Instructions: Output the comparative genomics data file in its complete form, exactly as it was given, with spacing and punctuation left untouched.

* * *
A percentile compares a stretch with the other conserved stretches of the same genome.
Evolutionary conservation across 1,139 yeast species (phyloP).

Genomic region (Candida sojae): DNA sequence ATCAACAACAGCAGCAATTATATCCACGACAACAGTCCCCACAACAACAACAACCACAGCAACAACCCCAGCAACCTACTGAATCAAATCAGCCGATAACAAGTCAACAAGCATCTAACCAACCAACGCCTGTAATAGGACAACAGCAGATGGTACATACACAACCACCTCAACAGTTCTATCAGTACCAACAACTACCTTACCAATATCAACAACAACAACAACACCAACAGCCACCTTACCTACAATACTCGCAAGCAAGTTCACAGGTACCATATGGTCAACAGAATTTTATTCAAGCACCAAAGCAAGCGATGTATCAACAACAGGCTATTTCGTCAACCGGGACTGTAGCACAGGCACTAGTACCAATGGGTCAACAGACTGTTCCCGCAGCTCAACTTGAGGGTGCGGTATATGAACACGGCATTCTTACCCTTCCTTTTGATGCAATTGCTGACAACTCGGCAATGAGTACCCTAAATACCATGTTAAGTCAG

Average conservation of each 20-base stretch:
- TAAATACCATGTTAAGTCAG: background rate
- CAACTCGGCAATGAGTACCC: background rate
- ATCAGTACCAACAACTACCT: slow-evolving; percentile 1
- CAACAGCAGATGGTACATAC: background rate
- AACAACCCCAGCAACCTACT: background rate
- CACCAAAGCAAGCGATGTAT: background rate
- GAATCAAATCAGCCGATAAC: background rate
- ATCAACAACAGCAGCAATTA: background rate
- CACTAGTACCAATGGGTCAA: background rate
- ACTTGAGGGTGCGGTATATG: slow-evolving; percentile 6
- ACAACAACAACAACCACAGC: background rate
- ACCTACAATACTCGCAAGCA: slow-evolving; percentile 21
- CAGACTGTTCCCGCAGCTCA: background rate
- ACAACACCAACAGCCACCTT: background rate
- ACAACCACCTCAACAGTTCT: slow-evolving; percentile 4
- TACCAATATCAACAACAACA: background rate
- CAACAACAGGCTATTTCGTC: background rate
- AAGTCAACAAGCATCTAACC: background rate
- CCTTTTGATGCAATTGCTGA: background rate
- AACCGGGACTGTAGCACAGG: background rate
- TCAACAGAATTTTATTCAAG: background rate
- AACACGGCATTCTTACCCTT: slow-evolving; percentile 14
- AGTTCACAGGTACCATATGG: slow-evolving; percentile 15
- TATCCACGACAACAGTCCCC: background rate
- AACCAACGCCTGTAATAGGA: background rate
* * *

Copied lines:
A percentile compares a stretch with the other conserved stretches of the same genome.
Evolutionary conservation across 1,139 yeast species (phyloP).

Genomic region (Candida sojae): DNA sequence ATCAACAACAGCAGCAATTATATCCACGACAACAGTCCCCACAACAACAACAACCACAGCAACAACCCCAGCAACCTACTGAATCAAATCAGCCGATAACAAGTCAACAAGCATCTAACCAACCAACGCCTGTAATAGGACAACAGCAGATGGTACATACACAACCACCTCAACAGTTCTATCAGTACCAACAACTACCTTACCAATATCAACAACAACAACAACACCAACAGCCACCTTACCTACAATACTCGCAAGCAAGTTCACAGGTACCATATGGTCAACAGAATTTTATTCAAGCACCAAAGCAAGCGATGTATCAACAACAGGCTATTTCGTCAACCGGGACTGTAGCACAGGCACTAGTACCAATGGGTCAACAGACTGTTCCCGCAGCTCAACTTGAGGGTGCGGTATATGAACACGGCATTCTTACCCTTCCTTTTGATGCAATTGCTGACAACTCGGCAATGAGTACCCTAAATACCATGTTAAGTCAG

Average conservation of each 20-base stretch:
- TAAATACCATGTTAAGTCAG: background rate
- CAACTCGGCAATGAGTACCC: background rate
- ATCAGTACCAACAACTACCT: slow-evolving; percentile 1
- CAACAGCAGATGGTACATAC: background rate
- AACAACCCCAGCAACCTACT: background rate
- CACCAAAGCAAGCGATGTAT: background rate
- GAATCAAATCAGCCGATAAC: background rate
- ATCAACAACAGCAGCAATTA: background rate
- CACTAGTACCAATGGGTCAA: background rate
- ACTTGAGGGTGCGGTATATG: slow-evolving; percentile 6
- ACAACAACAACAACCACAGC: background rate
- ACCTACAATACTCGCAAGCA: slow-evolving; percentile 21
- CAGACTGTTCCCGCAGCTCA: background rate
- ACAACACCAACAGCCACCTT: background rate
- ACAACCACCTCAACAGTTCT: slow-evolving; percentile 4
- TACCAATATCAACAACAACA: background rate
- CAACAACAGGCTATTTCGTC: background rate
- AAGTCAACAAGCATCTAACC: background rate
- CCTTTTGATGCAATTGCTGA: background rate
- AACCGGGACTGTAGCACAGG: background rate
- TCAACAGAATTTTATTCAAG: background rate
- AACACGGCATTCTTACCCTT: slow-evolving; percentile 14
- AGTTCACAGGTACCATATGG: slow-evolving; percentile 15
- TATCCACGACAACAGTCCCC: background rate
- AACCAACGCCTGTAATAGGA: background rate